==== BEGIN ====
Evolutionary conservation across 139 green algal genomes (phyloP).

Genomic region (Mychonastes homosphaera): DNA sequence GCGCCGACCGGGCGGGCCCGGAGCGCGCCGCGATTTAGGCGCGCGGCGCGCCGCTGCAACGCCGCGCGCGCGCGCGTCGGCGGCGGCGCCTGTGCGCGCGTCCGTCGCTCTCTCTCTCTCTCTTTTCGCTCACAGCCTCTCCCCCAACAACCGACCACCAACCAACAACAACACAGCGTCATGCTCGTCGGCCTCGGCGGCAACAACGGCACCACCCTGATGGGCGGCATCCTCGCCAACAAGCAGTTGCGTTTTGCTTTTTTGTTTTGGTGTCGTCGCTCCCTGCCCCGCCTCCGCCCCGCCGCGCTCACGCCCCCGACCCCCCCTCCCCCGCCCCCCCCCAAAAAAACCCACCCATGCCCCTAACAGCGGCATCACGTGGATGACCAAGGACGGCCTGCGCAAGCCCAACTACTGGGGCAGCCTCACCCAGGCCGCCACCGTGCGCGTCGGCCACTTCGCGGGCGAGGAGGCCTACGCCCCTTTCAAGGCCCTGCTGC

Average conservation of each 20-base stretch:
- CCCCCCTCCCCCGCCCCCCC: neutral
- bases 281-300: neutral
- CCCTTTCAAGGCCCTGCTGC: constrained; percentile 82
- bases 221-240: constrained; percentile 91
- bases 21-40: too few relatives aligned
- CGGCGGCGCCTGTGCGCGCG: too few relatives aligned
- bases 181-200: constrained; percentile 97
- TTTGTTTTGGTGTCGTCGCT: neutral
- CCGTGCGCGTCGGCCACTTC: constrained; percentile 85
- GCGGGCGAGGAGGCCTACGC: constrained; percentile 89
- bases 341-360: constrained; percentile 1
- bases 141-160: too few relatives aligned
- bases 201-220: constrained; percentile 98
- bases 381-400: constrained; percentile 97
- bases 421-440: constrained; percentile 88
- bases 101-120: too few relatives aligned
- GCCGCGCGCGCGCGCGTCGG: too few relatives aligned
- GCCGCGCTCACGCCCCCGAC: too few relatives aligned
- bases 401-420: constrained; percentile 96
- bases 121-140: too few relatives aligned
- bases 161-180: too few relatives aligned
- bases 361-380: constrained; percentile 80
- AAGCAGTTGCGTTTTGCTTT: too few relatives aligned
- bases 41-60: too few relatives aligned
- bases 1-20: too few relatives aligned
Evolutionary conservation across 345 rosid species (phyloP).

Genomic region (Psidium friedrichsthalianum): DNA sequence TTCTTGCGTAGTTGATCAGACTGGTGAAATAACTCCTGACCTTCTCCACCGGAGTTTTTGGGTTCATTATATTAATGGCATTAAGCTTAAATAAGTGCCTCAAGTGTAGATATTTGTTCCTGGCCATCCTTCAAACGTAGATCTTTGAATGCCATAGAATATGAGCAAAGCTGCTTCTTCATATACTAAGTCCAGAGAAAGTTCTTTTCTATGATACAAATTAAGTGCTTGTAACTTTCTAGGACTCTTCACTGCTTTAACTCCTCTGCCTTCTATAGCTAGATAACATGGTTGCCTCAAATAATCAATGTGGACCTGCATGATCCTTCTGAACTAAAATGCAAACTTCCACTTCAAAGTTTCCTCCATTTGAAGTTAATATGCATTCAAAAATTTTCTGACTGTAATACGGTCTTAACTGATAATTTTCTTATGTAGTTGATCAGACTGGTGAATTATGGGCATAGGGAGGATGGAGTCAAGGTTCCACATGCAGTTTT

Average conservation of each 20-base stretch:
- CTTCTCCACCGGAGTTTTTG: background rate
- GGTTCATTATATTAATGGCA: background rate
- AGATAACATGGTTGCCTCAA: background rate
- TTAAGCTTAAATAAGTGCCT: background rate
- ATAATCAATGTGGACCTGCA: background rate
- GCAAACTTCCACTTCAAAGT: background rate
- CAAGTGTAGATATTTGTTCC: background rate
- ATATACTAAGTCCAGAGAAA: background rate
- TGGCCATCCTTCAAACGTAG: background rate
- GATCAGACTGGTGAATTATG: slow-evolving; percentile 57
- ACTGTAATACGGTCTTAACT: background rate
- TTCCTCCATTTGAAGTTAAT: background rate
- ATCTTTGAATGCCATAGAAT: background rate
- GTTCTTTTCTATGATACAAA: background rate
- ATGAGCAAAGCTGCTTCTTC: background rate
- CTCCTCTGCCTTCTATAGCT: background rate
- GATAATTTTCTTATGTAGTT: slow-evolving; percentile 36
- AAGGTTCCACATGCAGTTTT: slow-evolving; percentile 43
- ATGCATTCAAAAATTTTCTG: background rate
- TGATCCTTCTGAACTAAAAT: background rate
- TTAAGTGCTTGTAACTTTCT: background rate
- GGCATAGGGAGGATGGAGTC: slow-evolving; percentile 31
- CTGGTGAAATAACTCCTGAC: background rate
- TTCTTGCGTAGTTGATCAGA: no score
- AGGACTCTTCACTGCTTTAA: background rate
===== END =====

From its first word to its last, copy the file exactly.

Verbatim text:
Evolutionary conservation across 139 green algal genomes (phyloP).

Genomic region (Mychonastes homosphaera): DNA sequence GCGCCGACCGGGCGGGCCCGGAGCGCGCCGCGATTTAGGCGCGCGGCGCGCCGCTGCAACGCCGCGCGCGCGCGCGTCGGCGGCGGCGCCTGTGCGCGCGTCCGTCGCTCTCTCTCTCTCTCTTTTCGCTCACAGCCTCTCCCCCAACAACCGACCACCAACCAACAACAACACAGCGTCATGCTCGTCGGCCTCGGCGGCAACAACGGCACCACCCTGATGGGCGGCATCCTCGCCAACAAGCAGTTGCGTTTTGCTTTTTTGTTTTGGTGTCGTCGCTCCCTGCCCCGCCTCCGCCCCGCCGCGCTCACGCCCCCGACCCCCCCTCCCCCGCCCCCCCCCAAAAAAACCCACCCATGCCCCTAACAGCGGCATCACGTGGATGACCAAGGACGGCCTGCGCAAGCCCAACTACTGGGGCAGCCTCACCCAGGCCGCCACCGTGCGCGTCGGCCACTTCGCGGGCGAGGAGGCCTACGCCCCTTTCAAGGCCCTGCTGC

Average conservation of each 20-base stretch:
- CCCCCCTCCCCCGCCCCCCC: neutral
- bases 281-300: neutral
- CCCTTTCAAGGCCCTGCTGC: constrained; percentile 82
- bases 221-240: constrained; percentile 91
- bases 21-40: too few relatives aligned
- CGGCGGCGCCTGTGCGCGCG: too few relatives aligned
- bases 181-200: constrained; percentile 97
- TTTGTTTTGGTGTCGTCGCT: neutral
- CCGTGCGCGTCGGCCACTTC: constrained; percentile 85
- GCGGGCGAGGAGGCCTACGC: constrained; percentile 89
- bases 341-360: constrained; percentile 1
- bases 141-160: too few relatives aligned
- bases 201-220: constrained; percentile 98
- bases 381-400: constrained; percentile 97
- bases 421-440: constrained; percentile 88
- bases 101-120: too few relatives aligned
- GCCGCGCGCGCGCGCGTCGG: too few relatives aligned
- GCCGCGCTCACGCCCCCGAC: too few relatives aligned
- bases 401-420: constrained; percentile 96
- bases 121-140: too few relatives aligned
- bases 161-180: too few relatives aligned
- bases 361-380: constrained; percentile 80
- AAGCAGTTGCGTTTTGCTTT: too few relatives aligned
- bases 41-60: too few relatives aligned
- bases 1-20: too few relatives aligned
Evolutionary conservation across 345 rosid species (phyloP).

Genomic region (Psidium friedrichsthalianum): DNA sequence TTCTTGCGTAGTTGATCAGACTGGTGAAATAACTCCTGACCTTCTCCACCGGAGTTTTTGGGTTCATTATATTAATGGCATTAAGCTTAAATAAGTGCCTCAAGTGTAGATATTTGTTCCTGGCCATCCTTCAAACGTAGATCTTTGAATGCCATAGAATATGAGCAAAGCTGCTTCTTCATATACTAAGTCCAGAGAAAGTTCTTTTCTATGATACAAATTAAGTGCTTGTAACTTTCTAGGACTCTTCACTGCTTTAACTCCTCTGCCTTCTATAGCTAGATAACATGGTTGCCTCAAATAATCAATGTGGACCTGCATGATCCTTCTGAACTAAAATGCAAACTTCCACTTCAAAGTTTCCTCCATTTGAAGTTAATATGCATTCAAAAATTTTCTGACTGTAATACGGTCTTAACTGATAATTTTCTTATGTAGTTGATCAGACTGGTGAATTATGGGCATAGGGAGGATGGAGTCAAGGTTCCACATGCAGTTTT

Average conservation of each 20-base stretch:
- CTTCTCCACCGGAGTTTTTG: background rate
- GGTTCATTATATTAATGGCA: background rate
- AGATAACATGGTTGCCTCAA: background rate
- TTAAGCTTAAATAAGTGCCT: background rate
- ATAATCAATGTGGACCTGCA: background rate
- GCAAACTTCCACTTCAAAGT: background rate
- CAAGTGTAGATATTTGTTCC: background rate
- ATATACTAAGTCCAGAGAAA: background rate
- TGGCCATCCTTCAAACGTAG: background rate
- GATCAGACTGGTGAATTATG: slow-evolving; percentile 57
- ACTGTAATACGGTCTTAACT: background rate
- TTCCTCCATTTGAAGTTAAT: background rate
- ATCTTTGAATGCCATAGAAT: background rate
- GTTCTTTTCTATGATACAAA: background rate
- ATGAGCAAAGCTGCTTCTTC: background rate
- CTCCTCTGCCTTCTATAGCT: background rate
- GATAATTTTCTTATGTAGTT: slow-evolving; percentile 36
- AAGGTTCCACATGCAGTTTT: slow-evolving; percentile 43
- ATGCATTCAAAAATTTTCTG: background rate
- TGATCCTTCTGAACTAAAAT: background rate
- TTAAGTGCTTGTAACTTTCT: background rate
- GGCATAGGGAGGATGGAGTC: slow-evolving; percentile 31
- CTGGTGAAATAACTCCTGAC: background rate
- TTCTTGCGTAGTTGATCAGA: no score
- AGGACTCTTCACTGCTTTAA: background rate